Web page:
The right to self-defence against terrorists situated in the territories of other states is no longer seen in a restricted sense and is increasingly seen as a part of the expanded doctrine of self-defence, which lends support to the right of Carantorum to take action involving use of force against the terror organisations situated in the territory of Vironico. Earlier, there was a rigid and narrow framework within which self-defence could be justified in cases of actions against terror organisations in other country’s territory, which is also a position that was taken by the International Court of Justice in the case of Nicaragua. In that case, it was considered that for the conduct of irregular forces (or non-state actors) to be attributable to a state, there should be an effective control over such actors and their operations. This would mean that a state would be justified in taking measures involving use of force in self-defence against terror organisations situated in the territory of another state only where they can establish that the other state exercised effective control over such actions. Moreover, such traditional narrow approach also had a functional aspect where self-defence would be justified only if there was a grave and imminent threat and not after it. In recent years, the ICJ jurisprudence has shown some flexibility on the point of whether self-defence is available with regard to a terrorist organisation. Thus, in DRC v Uganda, the ICJ left the question open as to whether law provides a right of self-defence against attacks by irregular forces. More importantly, Judges Buergenthal, Kooijmans, and Simma went to the extent of accepting self-defence against armed attacks even if cannot be attributed to the territorial State. This can also be read with the Chatham House Principles of International Law on the Use of Force by States in Self-Defence, Article 6 which applies to the right to self-defence applies also to attacks by non-state actors in the event that the state is unable or unwilling to deal with the non-state actor itself, and “that it is necessary to use force from outside to deal with the threat in circumstances where the consent of the territorial state cannot be obtained”.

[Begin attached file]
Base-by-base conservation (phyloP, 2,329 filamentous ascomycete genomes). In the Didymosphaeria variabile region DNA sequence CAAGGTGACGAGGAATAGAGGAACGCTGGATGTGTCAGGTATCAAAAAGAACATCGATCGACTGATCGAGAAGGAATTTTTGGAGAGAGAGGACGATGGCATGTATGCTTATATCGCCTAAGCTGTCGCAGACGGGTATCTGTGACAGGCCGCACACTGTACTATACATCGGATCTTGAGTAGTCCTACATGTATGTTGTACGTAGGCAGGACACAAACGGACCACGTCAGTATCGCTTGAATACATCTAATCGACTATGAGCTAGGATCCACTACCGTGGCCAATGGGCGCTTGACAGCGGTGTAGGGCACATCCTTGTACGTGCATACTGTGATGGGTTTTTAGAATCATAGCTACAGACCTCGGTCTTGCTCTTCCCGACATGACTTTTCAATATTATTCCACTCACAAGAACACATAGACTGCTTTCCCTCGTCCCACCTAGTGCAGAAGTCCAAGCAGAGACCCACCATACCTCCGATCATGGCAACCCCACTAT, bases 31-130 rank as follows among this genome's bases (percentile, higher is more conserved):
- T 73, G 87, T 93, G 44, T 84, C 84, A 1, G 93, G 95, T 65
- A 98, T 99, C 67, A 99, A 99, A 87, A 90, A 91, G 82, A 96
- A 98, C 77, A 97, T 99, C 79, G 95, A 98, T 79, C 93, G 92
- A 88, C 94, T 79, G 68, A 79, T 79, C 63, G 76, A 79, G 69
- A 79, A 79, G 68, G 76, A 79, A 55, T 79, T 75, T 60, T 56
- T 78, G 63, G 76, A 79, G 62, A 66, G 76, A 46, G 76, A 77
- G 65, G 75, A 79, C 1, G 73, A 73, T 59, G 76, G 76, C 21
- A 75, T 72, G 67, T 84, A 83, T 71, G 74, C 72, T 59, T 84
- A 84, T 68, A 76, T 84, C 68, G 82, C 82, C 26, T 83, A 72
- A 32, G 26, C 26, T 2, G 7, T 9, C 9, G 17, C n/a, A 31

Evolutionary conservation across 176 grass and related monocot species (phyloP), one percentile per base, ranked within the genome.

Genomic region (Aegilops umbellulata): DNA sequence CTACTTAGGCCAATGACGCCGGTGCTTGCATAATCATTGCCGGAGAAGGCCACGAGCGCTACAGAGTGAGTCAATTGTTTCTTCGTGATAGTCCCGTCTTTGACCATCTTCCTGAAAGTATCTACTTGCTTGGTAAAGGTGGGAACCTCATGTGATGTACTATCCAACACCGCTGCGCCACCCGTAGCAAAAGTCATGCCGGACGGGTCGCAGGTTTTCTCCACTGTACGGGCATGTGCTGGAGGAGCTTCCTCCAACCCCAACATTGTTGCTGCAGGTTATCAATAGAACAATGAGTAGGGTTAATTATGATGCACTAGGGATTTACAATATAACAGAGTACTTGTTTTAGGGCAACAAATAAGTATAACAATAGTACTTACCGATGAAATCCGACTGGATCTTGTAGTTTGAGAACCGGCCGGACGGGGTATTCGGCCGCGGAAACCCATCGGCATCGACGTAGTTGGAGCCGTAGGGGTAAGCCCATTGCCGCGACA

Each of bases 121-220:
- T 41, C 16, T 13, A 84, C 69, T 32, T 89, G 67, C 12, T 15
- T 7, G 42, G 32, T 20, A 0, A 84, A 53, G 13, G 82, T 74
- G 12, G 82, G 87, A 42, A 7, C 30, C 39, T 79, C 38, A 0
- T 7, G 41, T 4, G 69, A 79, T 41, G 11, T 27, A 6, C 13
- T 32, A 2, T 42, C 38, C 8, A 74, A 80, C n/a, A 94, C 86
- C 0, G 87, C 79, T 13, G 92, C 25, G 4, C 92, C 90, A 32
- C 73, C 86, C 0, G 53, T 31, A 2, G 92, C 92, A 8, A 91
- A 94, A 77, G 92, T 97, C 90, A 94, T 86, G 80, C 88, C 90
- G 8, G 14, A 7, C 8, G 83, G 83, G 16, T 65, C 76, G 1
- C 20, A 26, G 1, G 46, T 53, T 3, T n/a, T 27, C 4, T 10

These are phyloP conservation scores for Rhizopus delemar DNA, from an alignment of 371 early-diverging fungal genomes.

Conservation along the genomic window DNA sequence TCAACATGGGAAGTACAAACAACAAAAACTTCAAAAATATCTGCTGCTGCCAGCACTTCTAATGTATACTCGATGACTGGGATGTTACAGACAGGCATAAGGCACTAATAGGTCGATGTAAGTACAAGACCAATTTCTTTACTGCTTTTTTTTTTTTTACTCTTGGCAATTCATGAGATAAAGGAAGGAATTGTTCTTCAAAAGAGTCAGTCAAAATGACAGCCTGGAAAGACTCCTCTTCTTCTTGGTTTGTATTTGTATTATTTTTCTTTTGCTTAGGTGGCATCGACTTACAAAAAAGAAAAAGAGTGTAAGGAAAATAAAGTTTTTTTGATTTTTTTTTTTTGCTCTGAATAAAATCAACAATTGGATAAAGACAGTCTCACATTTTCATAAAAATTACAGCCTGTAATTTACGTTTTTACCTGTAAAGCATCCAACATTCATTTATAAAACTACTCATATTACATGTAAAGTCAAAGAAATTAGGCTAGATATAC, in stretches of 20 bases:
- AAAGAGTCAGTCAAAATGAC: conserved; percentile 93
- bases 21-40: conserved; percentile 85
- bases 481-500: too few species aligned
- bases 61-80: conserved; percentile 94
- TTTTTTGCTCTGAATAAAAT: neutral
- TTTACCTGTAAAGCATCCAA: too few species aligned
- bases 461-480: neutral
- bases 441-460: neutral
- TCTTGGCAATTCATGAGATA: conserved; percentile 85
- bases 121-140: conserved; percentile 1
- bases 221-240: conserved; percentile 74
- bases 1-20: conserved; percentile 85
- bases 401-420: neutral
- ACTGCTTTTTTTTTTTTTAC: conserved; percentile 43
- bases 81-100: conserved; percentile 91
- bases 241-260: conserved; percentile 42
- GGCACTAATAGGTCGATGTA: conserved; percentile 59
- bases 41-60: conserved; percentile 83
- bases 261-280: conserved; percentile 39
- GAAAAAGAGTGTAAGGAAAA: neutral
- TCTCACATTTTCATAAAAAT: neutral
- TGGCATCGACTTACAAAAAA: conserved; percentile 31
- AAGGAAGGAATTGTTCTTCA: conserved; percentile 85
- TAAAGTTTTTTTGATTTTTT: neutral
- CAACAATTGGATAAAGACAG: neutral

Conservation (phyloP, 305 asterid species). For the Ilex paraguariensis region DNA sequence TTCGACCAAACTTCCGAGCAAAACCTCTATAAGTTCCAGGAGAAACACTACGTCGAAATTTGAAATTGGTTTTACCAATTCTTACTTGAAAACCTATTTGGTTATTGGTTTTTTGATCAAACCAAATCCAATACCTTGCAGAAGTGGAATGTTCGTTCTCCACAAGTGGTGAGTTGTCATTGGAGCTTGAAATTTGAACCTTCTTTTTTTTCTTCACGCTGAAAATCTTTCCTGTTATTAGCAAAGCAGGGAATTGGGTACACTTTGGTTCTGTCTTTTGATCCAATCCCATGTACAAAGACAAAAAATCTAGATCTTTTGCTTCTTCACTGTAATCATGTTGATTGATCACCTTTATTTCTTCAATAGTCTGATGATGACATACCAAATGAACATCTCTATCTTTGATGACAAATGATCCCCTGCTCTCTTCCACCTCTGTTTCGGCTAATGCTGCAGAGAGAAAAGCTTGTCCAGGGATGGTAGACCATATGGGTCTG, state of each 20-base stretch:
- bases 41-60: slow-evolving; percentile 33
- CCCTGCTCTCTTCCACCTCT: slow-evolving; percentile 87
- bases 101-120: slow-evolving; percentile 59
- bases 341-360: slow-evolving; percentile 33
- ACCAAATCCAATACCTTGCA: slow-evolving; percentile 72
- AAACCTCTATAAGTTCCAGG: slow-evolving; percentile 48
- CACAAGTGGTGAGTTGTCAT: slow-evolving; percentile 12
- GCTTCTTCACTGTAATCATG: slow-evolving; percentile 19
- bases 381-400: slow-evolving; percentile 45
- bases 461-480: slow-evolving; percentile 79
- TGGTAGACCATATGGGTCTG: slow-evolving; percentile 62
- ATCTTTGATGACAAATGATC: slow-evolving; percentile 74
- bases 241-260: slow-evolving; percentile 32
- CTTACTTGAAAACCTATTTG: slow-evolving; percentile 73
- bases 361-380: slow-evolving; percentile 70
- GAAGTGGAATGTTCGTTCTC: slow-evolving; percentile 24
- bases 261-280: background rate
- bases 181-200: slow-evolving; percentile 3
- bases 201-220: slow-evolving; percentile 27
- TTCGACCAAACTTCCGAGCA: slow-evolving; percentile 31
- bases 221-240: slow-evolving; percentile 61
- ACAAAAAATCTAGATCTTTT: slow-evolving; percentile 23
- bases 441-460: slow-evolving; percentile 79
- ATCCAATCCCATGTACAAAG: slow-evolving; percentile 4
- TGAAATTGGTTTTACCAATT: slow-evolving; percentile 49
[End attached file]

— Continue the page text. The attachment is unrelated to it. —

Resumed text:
To conclude, it may be advised that Carantorum can lawfully use force in self-defence against the terrorist organisation if it can establish that Vironico is either unable or unwilling to deal with the organisation and to prevent their further actions involving armed force against Carantorum. This action of Carantorum will not attract state responsibility as self-defence is a defence against state responsibility. Moreover, Carantorum can argue for the application of a wider understanding of self-defence against non-state actors based on the recent judgmebt of DRC v Uganda, wherein the ICJ left the question open as to whether law provides a right of self-defence against attacks by irregular forces and Judges Buergenthal, Kooijmans, and Simma accepted self-defence against armed attacks even if cannot be attributed to the territorial State. Therefore, Carantorum may be able to take advantage of the widening and more flexible understanding on this issue as reflected in DRC v Uganda as well as a number of UNSC resolutions.